Market Overview

Valentine’s Week Inflation Hits Chocolates, but Can Stocks Find Love?

Some investment considerations for Valentines Day

February 14th is Valentine’s Day, and the latest test of the resilient consumer. It also highlight the dramatic surge in cocoa, and sugar, prices. And lack of stocks offering exposure to Valentines themes, from flowers to gift cards. A historic ‘Valentines Day’ stock market effect is a lesser-known technical support for markets.

Valentine’s 5th biggest consumer event of year with $182 spend

Valentine’s Day is the 5th largest spending event of the year. After Back-to-School/College, Christmas, and Mothers and Father’s Day. In the US romantics are forecast to spend a combined $26 billion, or an average $182 per person. This is the latest test for the resilient consumer that has near single-handedly kept the US out of recession. Helped by both strong job’s growth and rising inflation-adjusted wages. Candy, cards, flowers, an evening out, jewellery and clothing are the most common gifts. Whilst 31% plan to buy their pets a Valentines gift. This is more than for friends (28%) or co-workers (16%).

Candy leading present but all-time-high cocoa prices make expensive

But that box of chocolates is going to cost more. US sweets inflation is running at more than twice the headline rate. Cocoa prices having doubled to all-time-high $5,200/ton in the past year. As El Nino drove harvest disruption in the dominant West Africa producers Ivory Coast and Ghana. And it may get worse before it gets better. As manufacturers like Switzerland’s Barry Callebaut (BARN.ZU) and Nestle (NESN.ZU) or the US’ Hershey (HSY) run through there lower-priced inventory and must raise prices. Whilst West Africa producers wait for the next harvest in October, or years for new plantings to mature.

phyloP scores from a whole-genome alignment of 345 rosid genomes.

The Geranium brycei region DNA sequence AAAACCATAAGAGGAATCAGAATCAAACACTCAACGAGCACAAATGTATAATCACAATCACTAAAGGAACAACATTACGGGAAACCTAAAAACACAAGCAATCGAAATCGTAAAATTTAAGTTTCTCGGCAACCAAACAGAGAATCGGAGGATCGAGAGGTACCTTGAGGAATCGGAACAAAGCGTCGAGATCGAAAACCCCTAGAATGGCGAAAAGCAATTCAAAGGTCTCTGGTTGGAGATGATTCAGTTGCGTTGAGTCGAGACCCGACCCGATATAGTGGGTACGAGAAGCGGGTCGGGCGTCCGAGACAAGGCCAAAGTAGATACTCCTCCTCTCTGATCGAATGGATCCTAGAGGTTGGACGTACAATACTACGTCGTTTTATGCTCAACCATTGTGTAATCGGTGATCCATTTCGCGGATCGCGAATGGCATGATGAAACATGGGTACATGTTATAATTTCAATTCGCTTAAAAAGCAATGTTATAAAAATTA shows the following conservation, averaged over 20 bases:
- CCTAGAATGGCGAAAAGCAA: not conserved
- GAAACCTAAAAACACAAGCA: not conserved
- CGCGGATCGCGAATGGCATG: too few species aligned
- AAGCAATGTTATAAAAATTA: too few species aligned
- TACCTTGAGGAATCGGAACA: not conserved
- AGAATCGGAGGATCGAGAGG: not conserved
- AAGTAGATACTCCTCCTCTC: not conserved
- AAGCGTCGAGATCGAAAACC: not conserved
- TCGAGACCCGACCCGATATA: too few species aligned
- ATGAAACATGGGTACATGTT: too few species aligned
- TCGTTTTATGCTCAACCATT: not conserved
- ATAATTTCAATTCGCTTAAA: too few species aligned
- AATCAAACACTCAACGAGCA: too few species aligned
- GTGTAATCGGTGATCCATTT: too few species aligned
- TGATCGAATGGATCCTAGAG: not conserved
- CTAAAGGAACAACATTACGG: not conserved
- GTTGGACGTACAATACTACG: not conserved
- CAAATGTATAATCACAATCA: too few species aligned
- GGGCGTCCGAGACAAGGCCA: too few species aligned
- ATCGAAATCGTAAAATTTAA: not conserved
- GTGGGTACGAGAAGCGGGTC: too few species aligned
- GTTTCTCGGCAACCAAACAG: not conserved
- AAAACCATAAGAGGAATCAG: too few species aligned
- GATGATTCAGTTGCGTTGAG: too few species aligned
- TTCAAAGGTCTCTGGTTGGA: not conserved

Valentines related stocks are not well-represented in the stock market

There are only a few chocolate-related stocks, and this has been shrinking after Mars bought Hotel Chocolat. With very few others directly exposed to Valentine’s trends. (FLWS) is one of the few listed flower stocks but has a market cap under $1 billion and is guiding for near double-digit sales declines. Greeting cards is a similar story, with giants like Hallmark private and those in public markets, like the UK’s Moonpig (MOONM.L), small and suffering since its 2021 IPO.

Little-known ‘Valentines Day’ optimism effect can boost stock prices

We think seasonality and technicals matter and have written about the ‘Santa Rally’ and ‘Sell in May’ effects. It’s a complement to our fundamental analysis. Our Retail Investor survey shows many take these indicators seriously. There is a ‘Valentine’s day’ rally effect driven by ‘romantic sentiment’ and consumer optimism. With evidence the S&P 500 gives over twice the typical return in the days leading to Feb. 14th.

Valentine’s Day spending


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